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Last updateSun, 30 Aug 2015 2pm

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It’s windy and quite hot out on Indian Avenue in Desert Hot Springs. But Yudit Ecsedy doesn’t mind, as the artist paints a traffic-signal control box as part of the city’s Art in Public Places program.

The idea is to turn the ugly green roadside utility boxes into works of art, painted over by local talent as part of an effort to beautify the oft-troubled city.

Ecsedy, a native of Budapest, Hungary, came to the United States as a child. She graduated from UCLA with a degree in art history, and in 2011, she retired to DHS, a place where she had been vacationing since she was a student.

“My parents and I started coming here in the winter for at least a week years ago,” she said. “The place helped my mother’s arthritis. The view, the atmosphere, the healing waters and the ‘time out’ all contributed to creating quality time for our family. I continued this tradition with my husband and four children—and now I’m part of this town.”

The Art in Public Places fund was created by the city in 2008, according to Janice Gough, president of the nonprofit Art Foundation of Desert Hot Springs.

“With utility boxes being the lowest-costing way to bring art to the city, we started getting some of these boxes painted,” Gough said. “There are 111 boxes in DHS.”

Ecsedy became involved with the project in 2013—and the City Council did not like some of her proposed works, because they had religious themes.

“I handed in my designs, some with representations of angels,” she said. “In January 2014, the City Council, after seeing my designs, brought in a law prohibiting any public art with wings. A lawyer from Virginia flew out to sue the city for forcing artists’ subject matter. I chose not to sue the city, being aware of its bankruptcy situation at the time.”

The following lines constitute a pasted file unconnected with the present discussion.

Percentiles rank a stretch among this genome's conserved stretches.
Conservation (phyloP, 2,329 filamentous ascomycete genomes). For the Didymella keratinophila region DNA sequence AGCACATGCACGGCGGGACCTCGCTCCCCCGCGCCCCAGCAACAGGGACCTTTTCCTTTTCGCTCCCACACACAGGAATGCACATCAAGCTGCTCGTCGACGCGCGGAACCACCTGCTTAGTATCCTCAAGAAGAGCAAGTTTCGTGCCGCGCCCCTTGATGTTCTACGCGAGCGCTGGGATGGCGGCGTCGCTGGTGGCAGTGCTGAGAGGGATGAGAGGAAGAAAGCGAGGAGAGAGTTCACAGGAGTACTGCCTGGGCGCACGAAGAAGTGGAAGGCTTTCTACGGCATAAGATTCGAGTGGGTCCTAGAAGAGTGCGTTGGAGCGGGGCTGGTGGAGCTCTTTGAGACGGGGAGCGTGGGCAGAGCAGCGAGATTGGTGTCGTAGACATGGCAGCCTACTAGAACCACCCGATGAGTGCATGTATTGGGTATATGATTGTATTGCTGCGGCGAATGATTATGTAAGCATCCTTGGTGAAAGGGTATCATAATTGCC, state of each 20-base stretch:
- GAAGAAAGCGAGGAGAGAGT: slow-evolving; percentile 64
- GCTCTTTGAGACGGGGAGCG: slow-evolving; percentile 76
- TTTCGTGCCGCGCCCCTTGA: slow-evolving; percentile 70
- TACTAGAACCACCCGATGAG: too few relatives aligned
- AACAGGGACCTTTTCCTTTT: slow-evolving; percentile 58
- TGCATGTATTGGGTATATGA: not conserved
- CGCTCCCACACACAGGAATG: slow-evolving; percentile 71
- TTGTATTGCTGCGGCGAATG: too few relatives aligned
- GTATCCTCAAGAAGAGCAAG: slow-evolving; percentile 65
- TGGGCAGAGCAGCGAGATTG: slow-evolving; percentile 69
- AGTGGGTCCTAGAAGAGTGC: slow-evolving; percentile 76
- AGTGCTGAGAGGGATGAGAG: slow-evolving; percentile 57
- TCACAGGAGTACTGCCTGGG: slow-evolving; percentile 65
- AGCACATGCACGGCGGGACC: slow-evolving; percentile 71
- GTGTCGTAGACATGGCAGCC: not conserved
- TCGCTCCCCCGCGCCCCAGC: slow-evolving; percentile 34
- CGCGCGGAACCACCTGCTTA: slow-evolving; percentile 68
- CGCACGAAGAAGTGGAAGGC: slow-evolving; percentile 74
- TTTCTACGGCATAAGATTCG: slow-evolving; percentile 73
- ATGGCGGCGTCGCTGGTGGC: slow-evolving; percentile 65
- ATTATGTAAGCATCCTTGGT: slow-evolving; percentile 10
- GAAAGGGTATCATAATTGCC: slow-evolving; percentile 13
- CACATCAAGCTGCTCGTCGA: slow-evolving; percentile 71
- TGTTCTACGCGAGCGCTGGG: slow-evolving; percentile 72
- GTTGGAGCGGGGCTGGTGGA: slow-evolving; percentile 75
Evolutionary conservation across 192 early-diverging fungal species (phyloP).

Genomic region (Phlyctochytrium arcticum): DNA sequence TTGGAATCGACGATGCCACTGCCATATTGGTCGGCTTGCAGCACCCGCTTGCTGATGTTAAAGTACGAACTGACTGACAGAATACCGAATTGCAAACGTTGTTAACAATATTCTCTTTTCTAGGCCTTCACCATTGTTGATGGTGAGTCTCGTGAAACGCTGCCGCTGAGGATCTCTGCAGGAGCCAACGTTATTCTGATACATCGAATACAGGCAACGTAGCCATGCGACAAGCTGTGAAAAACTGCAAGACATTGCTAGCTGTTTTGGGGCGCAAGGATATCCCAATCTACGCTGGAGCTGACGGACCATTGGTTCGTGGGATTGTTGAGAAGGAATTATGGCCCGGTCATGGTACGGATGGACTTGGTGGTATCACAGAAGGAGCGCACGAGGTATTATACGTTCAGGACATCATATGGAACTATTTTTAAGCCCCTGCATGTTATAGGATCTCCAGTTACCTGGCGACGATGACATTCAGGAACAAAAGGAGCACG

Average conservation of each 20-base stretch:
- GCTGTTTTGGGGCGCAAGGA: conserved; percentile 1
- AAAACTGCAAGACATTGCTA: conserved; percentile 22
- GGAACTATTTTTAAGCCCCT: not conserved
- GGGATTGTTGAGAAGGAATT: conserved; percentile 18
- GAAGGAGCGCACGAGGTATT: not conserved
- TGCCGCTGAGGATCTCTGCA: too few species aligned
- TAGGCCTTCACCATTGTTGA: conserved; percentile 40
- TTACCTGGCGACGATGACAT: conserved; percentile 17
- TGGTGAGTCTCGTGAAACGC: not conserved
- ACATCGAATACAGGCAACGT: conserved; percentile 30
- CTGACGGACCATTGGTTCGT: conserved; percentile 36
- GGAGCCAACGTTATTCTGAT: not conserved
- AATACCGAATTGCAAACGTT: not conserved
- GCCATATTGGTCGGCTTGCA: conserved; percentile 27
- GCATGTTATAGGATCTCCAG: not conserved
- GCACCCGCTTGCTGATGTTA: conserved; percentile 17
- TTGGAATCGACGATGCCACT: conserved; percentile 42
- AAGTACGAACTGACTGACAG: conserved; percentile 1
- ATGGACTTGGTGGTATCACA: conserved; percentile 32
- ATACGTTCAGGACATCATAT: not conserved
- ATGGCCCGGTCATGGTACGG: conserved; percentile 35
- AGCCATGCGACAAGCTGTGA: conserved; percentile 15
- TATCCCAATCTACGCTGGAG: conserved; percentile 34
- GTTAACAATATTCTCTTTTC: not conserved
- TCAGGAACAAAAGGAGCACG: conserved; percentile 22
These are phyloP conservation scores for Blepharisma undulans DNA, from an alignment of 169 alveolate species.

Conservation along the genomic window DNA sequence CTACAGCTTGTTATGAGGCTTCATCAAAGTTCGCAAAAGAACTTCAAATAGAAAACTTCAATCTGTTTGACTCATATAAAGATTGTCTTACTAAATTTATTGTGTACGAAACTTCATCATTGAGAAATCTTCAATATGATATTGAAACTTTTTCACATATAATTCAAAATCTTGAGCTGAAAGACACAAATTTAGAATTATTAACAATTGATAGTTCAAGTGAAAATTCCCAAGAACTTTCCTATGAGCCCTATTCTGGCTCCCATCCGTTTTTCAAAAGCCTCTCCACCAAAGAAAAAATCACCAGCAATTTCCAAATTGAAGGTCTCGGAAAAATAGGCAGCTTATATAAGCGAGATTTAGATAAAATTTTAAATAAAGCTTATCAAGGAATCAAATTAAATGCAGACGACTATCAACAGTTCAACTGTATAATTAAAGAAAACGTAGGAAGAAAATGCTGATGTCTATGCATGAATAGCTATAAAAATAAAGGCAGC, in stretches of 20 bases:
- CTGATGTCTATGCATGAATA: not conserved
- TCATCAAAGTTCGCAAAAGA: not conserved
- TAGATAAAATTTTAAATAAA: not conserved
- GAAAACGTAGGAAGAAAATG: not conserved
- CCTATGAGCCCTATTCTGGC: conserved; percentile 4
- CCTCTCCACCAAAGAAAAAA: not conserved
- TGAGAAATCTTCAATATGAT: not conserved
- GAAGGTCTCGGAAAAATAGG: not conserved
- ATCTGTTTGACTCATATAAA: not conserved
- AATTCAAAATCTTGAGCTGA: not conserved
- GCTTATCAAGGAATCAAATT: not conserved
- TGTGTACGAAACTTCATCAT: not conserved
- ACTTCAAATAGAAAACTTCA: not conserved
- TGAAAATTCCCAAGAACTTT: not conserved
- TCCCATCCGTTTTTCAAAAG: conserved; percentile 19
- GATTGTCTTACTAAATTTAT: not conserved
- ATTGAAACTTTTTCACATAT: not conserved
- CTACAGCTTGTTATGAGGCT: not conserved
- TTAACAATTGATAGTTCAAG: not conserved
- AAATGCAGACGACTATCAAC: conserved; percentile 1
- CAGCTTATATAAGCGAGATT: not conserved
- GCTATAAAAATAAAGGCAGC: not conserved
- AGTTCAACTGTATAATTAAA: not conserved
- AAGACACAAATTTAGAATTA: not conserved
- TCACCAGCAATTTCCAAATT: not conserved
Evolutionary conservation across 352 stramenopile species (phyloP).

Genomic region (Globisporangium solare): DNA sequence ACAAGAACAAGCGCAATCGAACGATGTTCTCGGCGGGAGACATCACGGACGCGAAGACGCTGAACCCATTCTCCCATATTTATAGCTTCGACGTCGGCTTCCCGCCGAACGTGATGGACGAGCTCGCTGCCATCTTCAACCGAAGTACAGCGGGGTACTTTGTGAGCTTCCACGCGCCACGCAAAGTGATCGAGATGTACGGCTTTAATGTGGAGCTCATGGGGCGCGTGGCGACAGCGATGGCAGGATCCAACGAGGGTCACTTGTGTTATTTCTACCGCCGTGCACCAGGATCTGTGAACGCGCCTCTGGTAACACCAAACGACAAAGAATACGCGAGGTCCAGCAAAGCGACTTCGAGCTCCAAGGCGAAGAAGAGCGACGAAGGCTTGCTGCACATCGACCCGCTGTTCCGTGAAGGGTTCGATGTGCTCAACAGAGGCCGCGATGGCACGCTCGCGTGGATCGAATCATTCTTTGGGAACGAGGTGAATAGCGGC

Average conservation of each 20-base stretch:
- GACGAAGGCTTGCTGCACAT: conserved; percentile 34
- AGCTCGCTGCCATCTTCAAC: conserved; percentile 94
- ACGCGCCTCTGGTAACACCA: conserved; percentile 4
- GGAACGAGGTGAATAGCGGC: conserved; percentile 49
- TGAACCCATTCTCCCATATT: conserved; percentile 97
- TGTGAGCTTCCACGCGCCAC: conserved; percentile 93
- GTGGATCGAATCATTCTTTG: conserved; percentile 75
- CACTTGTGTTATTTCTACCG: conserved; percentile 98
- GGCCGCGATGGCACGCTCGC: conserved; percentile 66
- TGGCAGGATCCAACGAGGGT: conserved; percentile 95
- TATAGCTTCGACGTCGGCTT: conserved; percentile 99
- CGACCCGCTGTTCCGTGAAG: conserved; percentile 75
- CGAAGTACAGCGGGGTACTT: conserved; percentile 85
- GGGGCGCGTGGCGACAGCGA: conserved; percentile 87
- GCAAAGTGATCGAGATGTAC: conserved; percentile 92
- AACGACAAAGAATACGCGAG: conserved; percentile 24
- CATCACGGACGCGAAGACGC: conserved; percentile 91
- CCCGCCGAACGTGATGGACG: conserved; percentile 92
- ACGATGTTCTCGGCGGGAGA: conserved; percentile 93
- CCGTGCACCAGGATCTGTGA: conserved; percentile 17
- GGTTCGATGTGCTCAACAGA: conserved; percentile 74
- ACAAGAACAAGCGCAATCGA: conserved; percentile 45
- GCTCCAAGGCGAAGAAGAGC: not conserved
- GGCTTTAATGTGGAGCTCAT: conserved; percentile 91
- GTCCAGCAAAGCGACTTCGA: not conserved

DHS has a Community and Cultural Affairs Commission which evaluates the control-box art applications. In January 2014, Gough became a CCAC commissioner—and things started moving forward. Ecsedy also agreed to do other works that did not involve wings.

“I was allowed to … start on my designs. I have painted one box so far, and have commission for two more,” Ecsedy said.

Ecsedy’s first box was commissioned for $500, and the box on Indian Avenue was commissioned for $1,200. Gough said the financial resources are accumulated thanks to a fee assessed on commercial builders, earmarked specifically for the program. However, the money is not the only motivation for artists like Ecsedy.

“What motivated me is simply helping beautify the town that I love,” she said. “To have my paintings on public display here for years and have local citizens and vacationers see them and respond to them is a special gift in my life.”

It took Ecsedy two months to paint her first box, she said, not counting weeks of preparation as she created the design on paper. The materials used are steel primer, acrylic paints and an anti-graffiti coat.

“The winds there were brutal, and often I had to come home after only two hours of painting because the paint would dry before I could apply it to the design,” Ecsedy said.

Renowned local muralist John Coleman has also painted traffic boxes throughout the valley. One of his creations can be seen on a box on Dillon Road, and though painting a traffic box is not as big of job as a mural, he said it wasn’t an easy task.

“The weather can and does make painting traffic boxes a little tricky at times,” he said. “I don’t mind the heat, but the wind is the most challenging—blowing tools, drop cloths and ladders around constantly.”

He said the reception he receives while painting the boxes is overwhelmingly positive.

“Passers-by often honk and tell me that I’m doing a great job,” he said. “Some folks stop to talk and take photos.”

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